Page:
Despite surgical innovation, the sensory and motor outcome after a peripheral nerve injury remains incomplete. One contributing factor to the poor outcome is prolonged denervation of the target organ, leading to apoptosis of both mature myofibres and satellite cells with subsequent replacement of the muscle tissue with fibrotic scar and adipose tissue. In this study, we investigated the expression of myogenic transcription factors, muscle specific microRNAs and muscle-specific E3 ubiquitin ligases at several time points following denervation in two different muscles, the gastrocnemius (containing predominantly fast type fibres) and soleus (slow type) muscles, since these molecules may influence the degree of atrophy following denervation. Both muscles exhibited significant atrophy (compared with the contra-lateral sides) at 7 days following either a nerve transection or crush injury. In the crush model, the soleus muscle showed significantly increased muscle weights at days 14 and 28 which was not the case for the gastrocnemius muscle which continued to atrophy. There was a significantly more pronounced up-regulation of MyoD expression in the denervated soleus muscle compared with the gastrocnemius muscle. Conversely, myogenin was more markedly elevated in the gastrocnemius versus soleus muscles. The muscles also showed significantly contrasting transcriptional regulation of the microRNAs miR-1 and miR-206. MuRF1 and Atrogin-1 showed the highest levels of expression in the denervated gastrocnemius muscle. This study provides further insights regarding the intracellular regulatory molecules that generate and maintain distinct patterns of gene expression in different fibre types following peripheral nerve injury.
Citation: Wiberg R, Jonsson S, Novikova LN, Kingham PJ (2015) Investigation of the Expression of Myogenic Transcription Factors, microRNAs and Muscle-Specific E3 Ubiquitin Ligases in the Medial Gastrocnemius and Soleus Muscles following Peripheral Nerve Injury. PLoS ONE 10(12): e0142699. https://doi.org/10.1371/journal.pone.0142699
Editor: Atsushi Asakura, University of Minnesota Medical School, UNITED STATES
Received: May 5, 2015; Accepted: October 26, 2015; Published: December 21, 2015
Copyright: © 2015 Wiberg et al. This is an open access article distributed under the terms of the Creative Commons Attribution License, which permits unrestricted use, distribution, and reproduction in any medium, provided the original author and source are credited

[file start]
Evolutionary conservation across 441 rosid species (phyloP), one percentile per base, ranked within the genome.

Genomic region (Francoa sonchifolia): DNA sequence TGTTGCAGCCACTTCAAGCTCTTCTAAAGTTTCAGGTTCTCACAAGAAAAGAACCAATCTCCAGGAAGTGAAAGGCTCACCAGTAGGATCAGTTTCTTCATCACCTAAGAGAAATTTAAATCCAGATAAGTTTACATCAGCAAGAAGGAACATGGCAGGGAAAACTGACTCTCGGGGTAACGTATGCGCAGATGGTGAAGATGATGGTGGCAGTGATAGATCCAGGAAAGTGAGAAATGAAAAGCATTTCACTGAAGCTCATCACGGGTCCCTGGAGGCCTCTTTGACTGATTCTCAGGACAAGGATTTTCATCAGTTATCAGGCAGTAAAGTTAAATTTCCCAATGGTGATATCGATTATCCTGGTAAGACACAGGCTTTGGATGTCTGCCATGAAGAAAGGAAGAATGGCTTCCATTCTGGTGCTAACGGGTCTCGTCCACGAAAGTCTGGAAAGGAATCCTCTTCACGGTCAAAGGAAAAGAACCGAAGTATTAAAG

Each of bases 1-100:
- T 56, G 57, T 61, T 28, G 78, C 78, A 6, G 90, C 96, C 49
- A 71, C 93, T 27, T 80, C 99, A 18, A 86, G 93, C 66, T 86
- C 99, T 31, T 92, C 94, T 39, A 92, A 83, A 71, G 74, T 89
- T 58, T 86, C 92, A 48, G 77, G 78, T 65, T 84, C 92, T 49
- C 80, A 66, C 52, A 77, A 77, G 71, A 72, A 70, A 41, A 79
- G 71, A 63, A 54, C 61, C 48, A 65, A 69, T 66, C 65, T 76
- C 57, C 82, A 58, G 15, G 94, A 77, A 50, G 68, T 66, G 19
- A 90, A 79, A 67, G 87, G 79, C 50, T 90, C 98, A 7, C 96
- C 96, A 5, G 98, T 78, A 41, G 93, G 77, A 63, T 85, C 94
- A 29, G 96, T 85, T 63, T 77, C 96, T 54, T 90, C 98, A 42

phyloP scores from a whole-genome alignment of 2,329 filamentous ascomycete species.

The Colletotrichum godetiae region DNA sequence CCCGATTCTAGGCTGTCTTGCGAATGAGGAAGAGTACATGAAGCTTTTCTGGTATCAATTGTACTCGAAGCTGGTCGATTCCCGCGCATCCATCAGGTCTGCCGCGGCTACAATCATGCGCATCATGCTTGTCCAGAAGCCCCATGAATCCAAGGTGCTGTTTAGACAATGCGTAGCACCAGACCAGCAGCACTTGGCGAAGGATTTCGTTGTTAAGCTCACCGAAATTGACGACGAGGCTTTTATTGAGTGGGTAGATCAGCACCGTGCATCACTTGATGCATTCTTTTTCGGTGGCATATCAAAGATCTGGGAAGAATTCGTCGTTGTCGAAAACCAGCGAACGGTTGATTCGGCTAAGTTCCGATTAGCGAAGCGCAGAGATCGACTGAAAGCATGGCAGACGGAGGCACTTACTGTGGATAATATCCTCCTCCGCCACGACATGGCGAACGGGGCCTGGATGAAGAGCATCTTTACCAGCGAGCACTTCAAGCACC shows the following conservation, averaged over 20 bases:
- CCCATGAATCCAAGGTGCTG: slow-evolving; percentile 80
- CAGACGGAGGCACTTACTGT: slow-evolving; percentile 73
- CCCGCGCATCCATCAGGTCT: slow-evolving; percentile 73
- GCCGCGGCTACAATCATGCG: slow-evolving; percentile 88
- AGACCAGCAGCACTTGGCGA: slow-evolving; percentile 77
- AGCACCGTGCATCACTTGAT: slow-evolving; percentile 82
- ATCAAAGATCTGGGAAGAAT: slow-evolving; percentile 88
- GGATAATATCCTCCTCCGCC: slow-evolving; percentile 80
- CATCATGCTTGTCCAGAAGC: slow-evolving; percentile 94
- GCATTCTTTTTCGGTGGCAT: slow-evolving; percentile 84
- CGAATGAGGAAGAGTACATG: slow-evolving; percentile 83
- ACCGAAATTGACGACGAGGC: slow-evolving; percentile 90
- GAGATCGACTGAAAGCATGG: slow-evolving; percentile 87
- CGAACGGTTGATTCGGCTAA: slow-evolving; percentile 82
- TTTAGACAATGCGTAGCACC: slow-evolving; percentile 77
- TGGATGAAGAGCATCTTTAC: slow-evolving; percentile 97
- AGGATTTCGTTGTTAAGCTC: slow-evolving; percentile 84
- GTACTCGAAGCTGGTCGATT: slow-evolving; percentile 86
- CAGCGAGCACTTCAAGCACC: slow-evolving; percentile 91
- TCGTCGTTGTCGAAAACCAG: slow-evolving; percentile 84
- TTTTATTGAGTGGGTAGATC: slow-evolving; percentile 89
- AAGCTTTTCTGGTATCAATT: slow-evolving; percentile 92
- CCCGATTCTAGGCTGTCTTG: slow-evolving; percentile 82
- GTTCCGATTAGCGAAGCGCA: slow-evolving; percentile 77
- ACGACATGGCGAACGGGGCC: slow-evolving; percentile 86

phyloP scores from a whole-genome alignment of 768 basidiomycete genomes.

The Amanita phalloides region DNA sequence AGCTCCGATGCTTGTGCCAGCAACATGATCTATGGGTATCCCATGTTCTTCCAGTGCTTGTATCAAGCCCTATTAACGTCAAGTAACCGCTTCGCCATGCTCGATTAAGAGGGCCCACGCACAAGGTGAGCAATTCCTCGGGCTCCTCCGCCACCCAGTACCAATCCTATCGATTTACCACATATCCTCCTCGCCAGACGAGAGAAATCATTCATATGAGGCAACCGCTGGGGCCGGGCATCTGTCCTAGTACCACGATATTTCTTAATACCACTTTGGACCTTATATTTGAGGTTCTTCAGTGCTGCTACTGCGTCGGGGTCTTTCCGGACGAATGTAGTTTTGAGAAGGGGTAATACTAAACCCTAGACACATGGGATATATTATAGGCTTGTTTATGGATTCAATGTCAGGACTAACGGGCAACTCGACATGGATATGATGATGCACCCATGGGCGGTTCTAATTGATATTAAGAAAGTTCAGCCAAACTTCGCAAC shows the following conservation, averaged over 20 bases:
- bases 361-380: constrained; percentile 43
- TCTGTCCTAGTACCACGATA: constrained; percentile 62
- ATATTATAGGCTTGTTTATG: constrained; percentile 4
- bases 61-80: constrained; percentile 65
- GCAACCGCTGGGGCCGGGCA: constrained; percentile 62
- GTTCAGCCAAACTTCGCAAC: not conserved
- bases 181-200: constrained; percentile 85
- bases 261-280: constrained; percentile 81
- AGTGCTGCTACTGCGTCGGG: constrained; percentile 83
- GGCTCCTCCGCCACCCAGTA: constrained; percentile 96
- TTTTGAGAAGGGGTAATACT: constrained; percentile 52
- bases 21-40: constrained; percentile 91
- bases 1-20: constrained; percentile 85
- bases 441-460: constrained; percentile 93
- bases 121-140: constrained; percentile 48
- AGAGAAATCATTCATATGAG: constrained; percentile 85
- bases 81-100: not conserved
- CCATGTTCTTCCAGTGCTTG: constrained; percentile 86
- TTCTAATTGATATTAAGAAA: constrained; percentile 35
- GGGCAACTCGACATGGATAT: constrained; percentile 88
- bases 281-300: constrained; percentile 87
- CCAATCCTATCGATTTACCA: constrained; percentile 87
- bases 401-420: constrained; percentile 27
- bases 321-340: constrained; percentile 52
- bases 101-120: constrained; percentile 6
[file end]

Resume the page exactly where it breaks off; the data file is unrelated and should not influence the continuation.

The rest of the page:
Data Availability: All relevant data are within the paper and in S1 Fig.
Funding: Funding was from the Swedish Research Council (LN) and Umeå University/ Insamlingsstiftelsen (LN, PK). The funders had no role in study design, data collection and analysis, decision to publish, or preparation of the manuscript.
Competing interests: The authors have declared that no competing interests exist.
Both prolonged axotomy and prolonged denervation can influence the extent of functional recovery which can be achieved after a peripheral nerve injury [1, 2]; in the latter case deterioration of the intramuscular nerve sheaths results in failure to attract and provide support for the regenerating axons . Furthermore, following reinnervation, long term denervated muscle fibres fail to recover entirely from atrophy, most likely as a result of reduced satellite cell (SCs) numbers and impaired SCs activity levels . Moreover, muscle regeneration is severely impaired by denervation-induced deposits of extracellular matrix and the spatial separation of SCs . Fu et al  described that prolonged denervation is very detrimental regarding the functional recovery after a peripheral nerve injury and accounts for a 90% reduction in the number of functional motor units, compared with a 30% reduction after prolonged axotomy at the same time point, which highlights the importance of the target organ as a critical factor regarding the final outcome of a peripheral nerve injury.